Cannes' Top Prize Goes to US-Made `Pulp Fiction'

Director Quentin Tarantino takes the Golden Palm Award for best picture

AFTER a screening of a commercial Hollywood movie at the Cannes International Film Festival a few years ago, a friend made an astute observation that has stayed with me.

Most of the other movies on view had been aesthetically ambitious ``art films,'' and the Hollywood entry had been programmed as a change of pace from the generally high-toned atmosphere. The audience had clearly loved it, however, not despite but because of its unpretentious determination to be as breezily enjoyable as possible.

This makes it clear why Hollywood pictures are the most popular entertainment products in the world. ``European films are good at making you think,'' my friend remarked, ``but American movies move!''

That comment came to mind as the prizes were awarded on closing night of this year's Cannes film festival, May 23. The jury honored numerous European and Asian pictures with unimpeachable high-art credentials. But when the time arrived for an announcement of the Golden Palm, the winner was Quentin Tarantino's accurately titled ``Pulp Fiction,'' an uproariously vulgar concoction that unabashedly indulges Hollywood's weaknesses for violence, sexuality, and locker-room language.

Why did it win? Not because it made people think, but because it made them laugh, cry, and shiver. Aiming squarely for the emotions rather than the intellect, it's a movie that moves, and the Cannes jury couldn't help surrendering to its spell.

THERE'S nothing new about this phenomenon, or about the tendency for American productions to walk away with the top Cannes prize. While the Golden Palm in 1993 was shared by two art films made far from the Hollywood studios, ``The Piano'' from Australia and ``Farewell My Concubine'' from China, winners in recent years have included Steven Soderbergh's quirky ``sex, lies and videotape'' and Joel Coen's surrealistic ``Barton Fink,'' not to mention David Lynch's explosive ``Wild at Heart.''

``Pulp Fiction'' is in the Lynch tradition, supporting its exploitation-movie plot and sleazy cast of characters with enough inventiveness and originality to make it a plausible prizewinner, if not a particularly respectable one. Tarantino's penchant for blending slam-bang entertainment with offbeat cinematic ideas is clear in the very structure of the film, which interweaves three separate but overlapping stories. All involve cut-rate criminals caught in situations that test their nerve - protecting a mobster's drug-addicted wife, escaping from psychotic kidnappers, eradicating the evidence of a messy murder.

The skill that most convincingly justifies Tarantino's emerging auteur status is his writing ability. He's genuinely gifted when it comes to spinning out dialogue, injecting humor and a scruffy kind of poetry into interchanges about such unlikely subjects as fixed prizefights, foot massages, and the best way of cleaning up a car where a grisly killing has taken place. Obviously influenced by David Mamet's punchy style, his dialogue has a carefully modulated eccentricity that performers love to sink their teeth into. Sure enough, another virtue of ``Pulp Fiction'' is surprisingly strong acting, not only from high-level professionals like Samuel L. Jackson and Harvey Keitel but also from such usually uninspired stars such as Bruce Willis and John Travolta.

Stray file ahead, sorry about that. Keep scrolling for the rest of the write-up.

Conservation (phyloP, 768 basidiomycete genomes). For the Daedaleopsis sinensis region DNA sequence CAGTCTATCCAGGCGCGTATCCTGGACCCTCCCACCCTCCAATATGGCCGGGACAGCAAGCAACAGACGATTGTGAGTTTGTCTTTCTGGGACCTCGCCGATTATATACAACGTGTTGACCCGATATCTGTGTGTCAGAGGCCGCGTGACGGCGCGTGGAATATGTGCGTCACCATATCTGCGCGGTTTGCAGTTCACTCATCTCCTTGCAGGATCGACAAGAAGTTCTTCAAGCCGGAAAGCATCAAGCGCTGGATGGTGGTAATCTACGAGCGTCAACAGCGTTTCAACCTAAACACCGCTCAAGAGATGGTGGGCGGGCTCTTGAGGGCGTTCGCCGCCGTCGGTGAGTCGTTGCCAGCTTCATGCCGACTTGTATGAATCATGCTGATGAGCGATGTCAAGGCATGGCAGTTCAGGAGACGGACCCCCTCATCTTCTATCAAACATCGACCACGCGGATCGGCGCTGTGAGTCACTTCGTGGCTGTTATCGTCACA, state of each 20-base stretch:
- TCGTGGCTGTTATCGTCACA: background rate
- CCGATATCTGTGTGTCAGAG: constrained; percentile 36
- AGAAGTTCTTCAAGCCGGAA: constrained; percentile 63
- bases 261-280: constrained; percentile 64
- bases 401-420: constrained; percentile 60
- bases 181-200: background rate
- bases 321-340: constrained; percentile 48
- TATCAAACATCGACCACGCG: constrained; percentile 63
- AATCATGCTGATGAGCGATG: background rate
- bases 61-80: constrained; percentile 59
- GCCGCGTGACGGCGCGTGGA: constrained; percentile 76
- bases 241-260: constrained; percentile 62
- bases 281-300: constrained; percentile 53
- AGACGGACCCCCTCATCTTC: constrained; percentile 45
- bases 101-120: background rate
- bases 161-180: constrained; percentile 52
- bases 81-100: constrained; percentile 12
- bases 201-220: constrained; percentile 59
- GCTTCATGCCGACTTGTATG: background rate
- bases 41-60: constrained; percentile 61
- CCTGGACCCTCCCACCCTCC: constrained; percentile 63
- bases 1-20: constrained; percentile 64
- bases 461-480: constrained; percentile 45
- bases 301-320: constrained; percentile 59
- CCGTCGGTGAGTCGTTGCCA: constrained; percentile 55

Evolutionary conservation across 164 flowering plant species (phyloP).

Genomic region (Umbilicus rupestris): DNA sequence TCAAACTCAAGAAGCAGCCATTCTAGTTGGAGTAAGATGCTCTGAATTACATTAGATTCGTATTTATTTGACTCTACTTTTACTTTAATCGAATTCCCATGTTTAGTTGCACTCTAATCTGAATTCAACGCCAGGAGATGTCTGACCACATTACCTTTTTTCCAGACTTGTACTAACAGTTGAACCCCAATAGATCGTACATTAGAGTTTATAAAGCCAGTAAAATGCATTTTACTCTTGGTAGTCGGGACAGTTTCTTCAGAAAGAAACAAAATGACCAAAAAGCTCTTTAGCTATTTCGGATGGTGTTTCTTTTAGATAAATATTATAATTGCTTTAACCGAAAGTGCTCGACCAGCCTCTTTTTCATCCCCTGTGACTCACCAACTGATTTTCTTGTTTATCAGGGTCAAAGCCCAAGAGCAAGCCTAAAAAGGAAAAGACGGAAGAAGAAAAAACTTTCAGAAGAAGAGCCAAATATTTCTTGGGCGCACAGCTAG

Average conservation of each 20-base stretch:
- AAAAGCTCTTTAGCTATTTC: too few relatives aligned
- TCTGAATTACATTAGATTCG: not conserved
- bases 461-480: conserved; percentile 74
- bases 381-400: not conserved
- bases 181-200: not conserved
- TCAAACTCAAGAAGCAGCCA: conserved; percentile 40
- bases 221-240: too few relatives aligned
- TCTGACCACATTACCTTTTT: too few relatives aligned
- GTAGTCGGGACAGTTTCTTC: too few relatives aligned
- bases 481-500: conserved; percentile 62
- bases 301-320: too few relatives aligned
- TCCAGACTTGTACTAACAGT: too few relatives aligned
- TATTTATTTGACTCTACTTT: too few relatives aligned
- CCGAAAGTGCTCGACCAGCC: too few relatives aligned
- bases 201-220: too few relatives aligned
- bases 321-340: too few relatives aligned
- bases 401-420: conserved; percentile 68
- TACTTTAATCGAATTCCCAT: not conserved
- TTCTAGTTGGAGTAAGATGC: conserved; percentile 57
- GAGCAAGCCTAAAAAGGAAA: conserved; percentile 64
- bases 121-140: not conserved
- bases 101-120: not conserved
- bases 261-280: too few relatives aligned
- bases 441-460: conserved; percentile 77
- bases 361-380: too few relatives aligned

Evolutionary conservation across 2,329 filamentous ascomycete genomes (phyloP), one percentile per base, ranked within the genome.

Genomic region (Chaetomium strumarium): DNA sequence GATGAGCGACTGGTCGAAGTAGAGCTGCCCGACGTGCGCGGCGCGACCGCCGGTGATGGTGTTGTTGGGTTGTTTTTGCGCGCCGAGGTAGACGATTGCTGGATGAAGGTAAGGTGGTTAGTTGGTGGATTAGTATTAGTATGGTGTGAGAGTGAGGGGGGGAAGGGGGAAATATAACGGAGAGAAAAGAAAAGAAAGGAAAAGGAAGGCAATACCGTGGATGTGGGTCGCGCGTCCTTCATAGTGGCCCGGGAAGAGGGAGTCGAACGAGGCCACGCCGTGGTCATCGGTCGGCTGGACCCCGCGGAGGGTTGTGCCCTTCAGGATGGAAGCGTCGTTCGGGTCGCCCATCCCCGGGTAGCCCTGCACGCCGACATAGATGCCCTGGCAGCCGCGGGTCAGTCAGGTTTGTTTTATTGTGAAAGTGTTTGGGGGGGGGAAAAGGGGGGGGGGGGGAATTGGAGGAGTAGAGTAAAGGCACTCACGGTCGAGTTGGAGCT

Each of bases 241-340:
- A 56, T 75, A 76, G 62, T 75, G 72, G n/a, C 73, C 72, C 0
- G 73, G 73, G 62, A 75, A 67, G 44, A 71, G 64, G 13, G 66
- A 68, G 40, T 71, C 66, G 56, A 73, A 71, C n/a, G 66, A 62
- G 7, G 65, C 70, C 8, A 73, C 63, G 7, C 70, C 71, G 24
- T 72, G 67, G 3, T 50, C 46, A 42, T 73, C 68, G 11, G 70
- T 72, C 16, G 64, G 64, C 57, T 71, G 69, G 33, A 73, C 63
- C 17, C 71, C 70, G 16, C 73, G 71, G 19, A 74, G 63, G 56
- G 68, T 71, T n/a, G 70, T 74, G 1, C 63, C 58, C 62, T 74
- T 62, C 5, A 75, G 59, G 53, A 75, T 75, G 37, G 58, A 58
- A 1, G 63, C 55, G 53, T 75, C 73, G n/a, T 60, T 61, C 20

None of this means ``Pulp Fiction'' is a resonant or memorable movie. While it's less abrasive than Tarantino's nasty ``Reservoir Dogs'' and the trashy ``True Romance,'' directed by Tony Scott from a Tarantino screenplay, it shares the shallowness and flashiness of those films, surpassing them in breadth but never in depth. This year's Cannes jury - presided over by Clint Eastwood, himself a filmmaker of far greater complexity than Tarantino has yet shown himself to be - was evidently beguiled by its solid performances and generally high visual energy. But in giving Tarantino the highest honor, the jury did little to raise the level of motion-picture artistry.

The jury's other major awards went to winners of widely varying quality. Italian filmmaker Nanni Moretti took the best-director prize for ``Dear Diary,'' one of the festival's warmest and most lovable entries, focusing on Moretti himself as he travels around Italy and ruminates on such diverse topics as parenthood, motorcycling, physical and mental health, and the difficulty of being a creative artist in an overstimulated age.

Less felicitously, the award for best screenplay went to French filmmaker Michel Blanc for the comedy ``Grosse Fatigue,'' about a movie star who learns that a lookalike has been impersonating him in unflattering ways. Although it's often very funny, anti-homosexual humor and jokes about sexual violence make the screenplay its weakest element, not its strongest.

Cannes has a tradition of awarding ``grand jury prizes'' to runners-up in the best-picture category. Many critics were dismayed when Krzysztof Kieslowski's vibrant ``Red'' failed to garner one this year, but few observers quarreled with the two movies that did receive honors: Nikita Mikhalkov's sprawling Russian drama ``Burned by the Sun,'' about an aging Communist facing betrayal by a young rival, and Zhang Yimou's colorful Chinese epic ``To Live,'' about the experiences of an ordinary family over several decades.

An additional jury prize went to French director Patrice Chereau's historical epic ``La Reine Margot,'' which also earned the best-actress prize for Virna Lisi; and the highly talented Ge You of ``To Live'' was justly honored as best actor.

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